Gospel of Commentary:
Commentary on Chapter 13
- v. 1 – The Temple was an awe inspiring building in it’s day and would still be one today. One of the stones in the wall is estimated to weigh 600 tons!
- The walls were white stone, and there was gold decorating the walls and covering the roof. It shone brilliantly on top of the Temple Mount when approached from a distance.
- v. 2 – This prophecy was fulfilled in 70 AD when the Roman Emperor Titus besieged and conquered Jerusalem and then destroyed the Temple.
- vv. 3-23 – Peter, James, John, and Andrew ask Jesus how they will know when the temple is about to be destroyed.
- Jesus indicates:
- vv. 5-6 – False Messiahs will come. This did occur in the years leading up to the destruction of the Temple with several revolts against the Romans inspired by self-proclaimed Messiahs.
- vv. 7-8 – There would be an increase in the amount of news circulating about wars.
- v. 8 – There will be natural phenomena such as earthquakes and famines.
- vv. 9-11 – The Christians would be harshly persecuted – by the religious and political leadership.
- v. 10 – The Gospel would be proclaimed to all nations.
- vv. 12-13 – Families would be divided and betray one another.
- v. 14 – The Abomination of Desolation will appear in a place it should not be.
- The Abomination of Desolation was prophesied hundreds of years earlier by Daniel (Dan. 9:27; 11:31) and many believe this prophecy was fulfilled during the reign of the Greek Antiochus Epiphanes IV when Antiochus had an object placed on the altar and worshiped.
- It seems this (Abomination) was another instance in which the abomination would be present. There are numerous options prior to the destruction of Jerusalem which have been suggested as potential fulfillments of Jesus’ prophecy:
- Roman Emperor Caligula attempted in AD 39-40 to install a statue of himself in the Temple.
- Pontius Pilate (AD 26-36) ordering his troops to march into Judea bearing their standards.
- The Zealots (radically nationalist Jews who used violence to accomplish their means) in AD 69-70 acted in ways out of keeping with the Jewish laws regarding the Temple, defiling it.
- Roman Emperor Titus’ soldiers setting up their standards in the Temple and worshiping them.
- The destruction of the Temple in AD 70.
- A yet future abomination to occur under the anti-christ.
- It seems this entire set of verses is probably describing the taking of Jerusalem in AD 70 by Emperor Titus and the destruction of the Temple at his command.
- vv. 24-27 – Some suggests these cosmic signs are metaphorical descriptions of the fall of Jerusalem. Others, however, believe that these verses refer to the future coming of Christ.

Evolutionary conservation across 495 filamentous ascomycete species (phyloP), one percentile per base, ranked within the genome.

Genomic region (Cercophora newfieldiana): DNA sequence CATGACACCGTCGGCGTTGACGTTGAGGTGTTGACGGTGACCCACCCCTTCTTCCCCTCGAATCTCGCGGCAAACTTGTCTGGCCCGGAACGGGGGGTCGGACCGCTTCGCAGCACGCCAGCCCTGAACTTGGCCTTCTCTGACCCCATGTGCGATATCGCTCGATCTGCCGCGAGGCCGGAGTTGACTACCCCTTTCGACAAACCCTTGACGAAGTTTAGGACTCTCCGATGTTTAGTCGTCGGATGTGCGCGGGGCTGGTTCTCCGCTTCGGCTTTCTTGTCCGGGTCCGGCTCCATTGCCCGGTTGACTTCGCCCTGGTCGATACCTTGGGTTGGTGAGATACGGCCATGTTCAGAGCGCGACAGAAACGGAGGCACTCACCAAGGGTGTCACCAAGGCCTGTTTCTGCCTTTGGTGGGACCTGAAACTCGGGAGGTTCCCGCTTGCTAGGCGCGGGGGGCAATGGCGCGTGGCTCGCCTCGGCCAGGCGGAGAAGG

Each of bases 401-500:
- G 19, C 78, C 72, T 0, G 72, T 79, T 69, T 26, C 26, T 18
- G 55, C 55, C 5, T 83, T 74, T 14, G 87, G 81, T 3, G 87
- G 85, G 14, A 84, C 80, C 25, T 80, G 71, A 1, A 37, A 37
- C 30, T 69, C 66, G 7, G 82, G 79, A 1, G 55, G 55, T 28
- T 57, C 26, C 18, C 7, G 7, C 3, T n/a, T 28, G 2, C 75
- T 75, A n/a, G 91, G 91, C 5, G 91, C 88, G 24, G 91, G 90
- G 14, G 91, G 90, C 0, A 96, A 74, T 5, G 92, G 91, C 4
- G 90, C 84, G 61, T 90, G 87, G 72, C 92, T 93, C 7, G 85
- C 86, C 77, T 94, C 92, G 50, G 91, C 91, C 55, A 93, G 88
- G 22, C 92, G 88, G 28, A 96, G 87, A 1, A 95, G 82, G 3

- The early Christians had an expectation of Christ’s return at any moment and it seems they were confused by His delay. Thus it is very possible that while these prophecies are placed one following the other, that there is a significant amount of time separating them, and these latter verses do refer to a still-coming return of Jesus.
- v. 26 – See Daniel 7:13.
- v. 27 – This verse would call to mind Zechariah 2:6; Deuteronomy 30:4; Psalm 107:2-3; Isaiah 11:11-16; 127:12-13; Jeremiah 31:10 and so on.
- v. 30 – This verse makes it difficult to interpret the coming of the Son of Man as still future – since it was to occur before that generation had died. The destruction of the Temple certainly did occur, but what about Christ’s return? Some have suggested that “generation” may mean “people” as in the Jewish people.
- v. 32 – Jesus in becoming man retained His full divinity but voluntarily set aside some of its privileges.
Author: David Mackey
Version: 0.5 5/21/13
 Whereas usually we see Peter, James, and John as Jesus’ inner circle, here Andrew is present also.
 These false messiahs would not be claiming to Jesus personally, but the Messiah as prophesied. See for example Acts 5:36.
 See 2 Cor. 11:24-25; Acts 23:24; 24:10-27; 25:1-26:32.
 It seems that in some sense this prophecy was fulfilled by the time of Paul, see Col. 1:23.
 This was very common in the early church, Jews who became Christians were considered dead by their Jewish family.
 See 1 Maccabees 1:54, 59.
 Josephus, Antiquities, 12.8.2-3.
 Josephus, Wars, 2.9.2-3.
 Josephus, Wars, 4.3.4-8.
 Josephus, Wars, 6.6.1.
 For these notes I am unusually indebted to the NLTSB. The NLTSB commentators believe the Zealot’s defilement of the Temple the most likely explanation.
 See Isaiah 11:1-9; 13:9-11; 34:4; Joel 2:10; Jeremiah 4:23-28; Ezekiel 32:1-16.